ISHMAEL N. DARO
If you have ever avoided the news because you found it too depressing, or if you have ever felt the world is falling into decay, war and misery — this column is for you.
It’s true that news outlets often focus on the negative. “If it bleeds, it leads!” as the saying goes.
But there are numerous reasons to believe that this is an exciting time to be alive. By almost any measure, we are the generation with the most opportunities available to us, and there is every reason to believe this trend will continue with our children and their eventual clones.
Life expectancy today is about 69 years, more than double what it was for the entire history of our species up until some 100 years ago. For the previous 30,000 years or so, you could consider yourself fortunate for celebrating your 30th birthday. Of course, it’s even higher in developed countries but that’s not really the important part. As a species, even our poorest have a longer life than some of the wealthiest of previous generations.
Speaking of wealth, we are also the richest group of humans to ever have existed. Consider that since 1969, Canada’s GDP has increased 225 per cent while population has only grown 65 per cent. Income inequality is still a major problem, obviously, but the average person today has hundreds of times the purchasing power of people in centuries past — and that’s in addition to modern conveniences like sanitation, health care and education.
According to World Bank numbers, the adult literacy rate of the world is at 84 per cent. Youth literacy is at 87 per cent. Illiteracy has fallen by half around the world since 1970.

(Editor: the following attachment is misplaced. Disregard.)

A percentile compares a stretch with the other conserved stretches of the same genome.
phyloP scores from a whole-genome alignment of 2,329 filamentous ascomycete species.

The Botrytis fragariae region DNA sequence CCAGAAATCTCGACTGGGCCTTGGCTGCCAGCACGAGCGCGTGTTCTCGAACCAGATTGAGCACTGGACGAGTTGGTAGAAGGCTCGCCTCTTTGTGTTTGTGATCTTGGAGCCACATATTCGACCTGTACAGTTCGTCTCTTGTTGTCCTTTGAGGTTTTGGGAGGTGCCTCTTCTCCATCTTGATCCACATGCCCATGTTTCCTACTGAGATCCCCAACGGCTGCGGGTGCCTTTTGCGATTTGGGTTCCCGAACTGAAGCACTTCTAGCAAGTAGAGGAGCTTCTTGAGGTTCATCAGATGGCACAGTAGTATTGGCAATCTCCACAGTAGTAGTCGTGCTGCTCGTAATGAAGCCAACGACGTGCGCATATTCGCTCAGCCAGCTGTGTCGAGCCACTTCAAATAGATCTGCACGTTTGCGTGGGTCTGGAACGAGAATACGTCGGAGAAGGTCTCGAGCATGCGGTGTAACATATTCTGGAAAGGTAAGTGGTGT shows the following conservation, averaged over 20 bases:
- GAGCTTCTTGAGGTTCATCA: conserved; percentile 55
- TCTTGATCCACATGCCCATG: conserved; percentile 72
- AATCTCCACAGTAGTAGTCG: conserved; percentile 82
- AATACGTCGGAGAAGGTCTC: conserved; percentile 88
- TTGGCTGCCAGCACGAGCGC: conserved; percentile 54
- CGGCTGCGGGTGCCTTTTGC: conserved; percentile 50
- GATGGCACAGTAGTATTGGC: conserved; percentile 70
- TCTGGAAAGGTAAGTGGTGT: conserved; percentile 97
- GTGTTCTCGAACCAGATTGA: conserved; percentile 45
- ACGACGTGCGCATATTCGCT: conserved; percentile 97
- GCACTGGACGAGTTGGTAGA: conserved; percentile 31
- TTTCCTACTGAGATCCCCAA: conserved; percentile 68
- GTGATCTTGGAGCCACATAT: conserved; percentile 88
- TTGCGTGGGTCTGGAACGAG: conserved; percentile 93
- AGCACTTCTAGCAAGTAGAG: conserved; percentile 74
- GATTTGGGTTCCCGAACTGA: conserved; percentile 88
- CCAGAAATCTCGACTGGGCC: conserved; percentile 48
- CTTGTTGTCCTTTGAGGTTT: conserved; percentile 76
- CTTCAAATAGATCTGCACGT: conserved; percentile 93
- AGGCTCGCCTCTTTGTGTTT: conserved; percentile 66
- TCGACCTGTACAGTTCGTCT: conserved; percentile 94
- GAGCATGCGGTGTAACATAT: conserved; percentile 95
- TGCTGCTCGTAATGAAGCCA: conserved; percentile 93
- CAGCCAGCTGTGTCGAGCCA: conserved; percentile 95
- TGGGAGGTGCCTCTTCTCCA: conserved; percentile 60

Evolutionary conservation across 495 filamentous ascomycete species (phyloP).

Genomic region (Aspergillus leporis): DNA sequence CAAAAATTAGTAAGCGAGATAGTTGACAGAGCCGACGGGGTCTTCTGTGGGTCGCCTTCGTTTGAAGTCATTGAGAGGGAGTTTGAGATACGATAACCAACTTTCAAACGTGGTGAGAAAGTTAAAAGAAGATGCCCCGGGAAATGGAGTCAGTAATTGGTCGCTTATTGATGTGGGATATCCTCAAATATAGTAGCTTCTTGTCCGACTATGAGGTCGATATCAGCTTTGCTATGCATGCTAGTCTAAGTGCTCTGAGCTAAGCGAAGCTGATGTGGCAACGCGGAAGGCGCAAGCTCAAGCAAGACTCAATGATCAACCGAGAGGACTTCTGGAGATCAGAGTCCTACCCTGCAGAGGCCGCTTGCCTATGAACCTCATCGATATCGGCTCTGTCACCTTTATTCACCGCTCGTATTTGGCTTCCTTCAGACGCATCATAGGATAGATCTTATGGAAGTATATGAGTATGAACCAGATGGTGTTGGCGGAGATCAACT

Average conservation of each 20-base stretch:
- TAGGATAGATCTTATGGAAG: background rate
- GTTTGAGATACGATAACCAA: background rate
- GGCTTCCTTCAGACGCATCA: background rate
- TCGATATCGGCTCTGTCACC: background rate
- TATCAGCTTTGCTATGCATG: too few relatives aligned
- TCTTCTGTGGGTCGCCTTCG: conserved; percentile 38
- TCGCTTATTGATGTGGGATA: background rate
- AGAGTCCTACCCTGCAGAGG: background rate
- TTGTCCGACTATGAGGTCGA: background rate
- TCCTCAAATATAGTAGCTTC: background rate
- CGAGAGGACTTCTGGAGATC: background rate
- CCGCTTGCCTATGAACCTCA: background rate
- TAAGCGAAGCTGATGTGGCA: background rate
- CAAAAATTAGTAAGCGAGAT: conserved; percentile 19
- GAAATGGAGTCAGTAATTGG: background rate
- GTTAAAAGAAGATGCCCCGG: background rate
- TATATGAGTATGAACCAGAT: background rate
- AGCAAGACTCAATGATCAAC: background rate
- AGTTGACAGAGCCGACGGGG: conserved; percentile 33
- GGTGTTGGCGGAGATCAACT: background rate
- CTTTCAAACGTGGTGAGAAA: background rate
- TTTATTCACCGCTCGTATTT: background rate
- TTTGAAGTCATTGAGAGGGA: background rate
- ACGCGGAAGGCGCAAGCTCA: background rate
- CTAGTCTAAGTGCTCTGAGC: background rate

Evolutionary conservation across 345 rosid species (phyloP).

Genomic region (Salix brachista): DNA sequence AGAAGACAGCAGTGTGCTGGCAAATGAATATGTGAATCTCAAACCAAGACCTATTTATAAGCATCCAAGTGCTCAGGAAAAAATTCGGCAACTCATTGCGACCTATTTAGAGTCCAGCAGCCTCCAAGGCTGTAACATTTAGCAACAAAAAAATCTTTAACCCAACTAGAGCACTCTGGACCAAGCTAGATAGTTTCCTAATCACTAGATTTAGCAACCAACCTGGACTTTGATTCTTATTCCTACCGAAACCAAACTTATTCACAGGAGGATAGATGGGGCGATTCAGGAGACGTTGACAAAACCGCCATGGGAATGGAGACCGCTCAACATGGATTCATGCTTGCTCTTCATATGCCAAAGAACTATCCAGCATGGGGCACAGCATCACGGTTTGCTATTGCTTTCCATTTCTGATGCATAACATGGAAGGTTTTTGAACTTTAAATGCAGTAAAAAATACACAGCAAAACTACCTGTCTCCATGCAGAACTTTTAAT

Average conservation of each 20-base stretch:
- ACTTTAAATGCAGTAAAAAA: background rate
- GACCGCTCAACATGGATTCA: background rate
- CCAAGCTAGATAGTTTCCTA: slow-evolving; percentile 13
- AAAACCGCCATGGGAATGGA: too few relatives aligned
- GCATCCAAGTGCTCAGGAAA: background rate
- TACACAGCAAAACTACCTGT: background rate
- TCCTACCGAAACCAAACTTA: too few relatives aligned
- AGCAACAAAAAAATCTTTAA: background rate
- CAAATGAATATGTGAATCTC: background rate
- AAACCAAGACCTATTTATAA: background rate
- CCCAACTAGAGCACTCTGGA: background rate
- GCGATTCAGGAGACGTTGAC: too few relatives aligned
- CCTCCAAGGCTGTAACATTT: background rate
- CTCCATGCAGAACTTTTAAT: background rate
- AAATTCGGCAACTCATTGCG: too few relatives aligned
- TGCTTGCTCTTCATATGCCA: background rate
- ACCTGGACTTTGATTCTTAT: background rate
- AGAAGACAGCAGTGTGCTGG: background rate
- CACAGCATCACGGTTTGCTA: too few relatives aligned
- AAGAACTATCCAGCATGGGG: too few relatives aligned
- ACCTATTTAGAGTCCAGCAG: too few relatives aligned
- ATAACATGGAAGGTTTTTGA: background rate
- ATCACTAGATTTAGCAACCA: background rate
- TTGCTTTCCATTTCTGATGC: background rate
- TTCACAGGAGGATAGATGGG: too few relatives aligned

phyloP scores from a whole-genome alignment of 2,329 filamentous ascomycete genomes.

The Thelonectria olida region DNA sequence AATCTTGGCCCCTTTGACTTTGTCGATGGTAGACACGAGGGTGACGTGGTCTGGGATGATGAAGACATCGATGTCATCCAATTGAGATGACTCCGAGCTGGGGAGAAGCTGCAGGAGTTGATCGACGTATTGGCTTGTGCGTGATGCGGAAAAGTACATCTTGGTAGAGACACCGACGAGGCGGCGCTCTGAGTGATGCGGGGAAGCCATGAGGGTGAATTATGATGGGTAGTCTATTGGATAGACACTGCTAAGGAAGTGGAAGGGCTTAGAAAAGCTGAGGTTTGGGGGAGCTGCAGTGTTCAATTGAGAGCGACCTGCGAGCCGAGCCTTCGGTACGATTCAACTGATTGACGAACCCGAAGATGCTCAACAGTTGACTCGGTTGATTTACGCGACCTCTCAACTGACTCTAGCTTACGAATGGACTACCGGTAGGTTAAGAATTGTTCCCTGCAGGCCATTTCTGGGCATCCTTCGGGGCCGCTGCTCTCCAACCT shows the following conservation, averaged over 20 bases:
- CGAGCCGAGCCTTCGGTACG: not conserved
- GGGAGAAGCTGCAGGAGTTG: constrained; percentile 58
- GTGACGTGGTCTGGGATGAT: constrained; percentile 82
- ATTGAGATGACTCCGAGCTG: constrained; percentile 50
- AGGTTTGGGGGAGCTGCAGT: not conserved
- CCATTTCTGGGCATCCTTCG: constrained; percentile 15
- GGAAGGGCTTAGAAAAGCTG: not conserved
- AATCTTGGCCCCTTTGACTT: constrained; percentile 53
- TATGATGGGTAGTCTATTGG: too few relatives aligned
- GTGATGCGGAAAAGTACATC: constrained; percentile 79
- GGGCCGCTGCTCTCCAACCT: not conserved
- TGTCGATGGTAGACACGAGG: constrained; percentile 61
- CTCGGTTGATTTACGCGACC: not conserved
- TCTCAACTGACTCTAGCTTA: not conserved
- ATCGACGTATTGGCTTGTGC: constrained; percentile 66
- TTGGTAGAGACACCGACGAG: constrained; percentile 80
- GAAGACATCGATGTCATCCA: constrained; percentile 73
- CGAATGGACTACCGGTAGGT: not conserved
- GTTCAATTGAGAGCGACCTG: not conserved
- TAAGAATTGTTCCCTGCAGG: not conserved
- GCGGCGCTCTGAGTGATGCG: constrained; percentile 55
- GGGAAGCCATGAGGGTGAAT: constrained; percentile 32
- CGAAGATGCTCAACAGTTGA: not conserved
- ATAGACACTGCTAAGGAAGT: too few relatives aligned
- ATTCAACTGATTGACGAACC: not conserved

Progress like this is hard-won, snatched from the jaws of ignorance and violence. You might be tempted to think that a few trigger-happy politicians in Washington, Beijing or Moscow could end it all. But even in geopolitical terms, there is good news.
Since the 1970s, the NGO Freedom House has published annual reports on how many countries in the world afford their citizens democratic rights. Since 1973, countries deemed “free” nations rose from 29 to 45 per cent, while “not free” countries dropped from 46 per cent to 24 per cent.
What a difference a few decades of human progress can make. And although there are still many great challenges before us, there is every reason to believe that as the world continues to integrate, globalize and share knowledge, all these historical trends will continue to go in our favour.
We may be one or two generations away from flying cars and robot butlers, but it’s still a fantastic time to be alive. Let’s not forget it.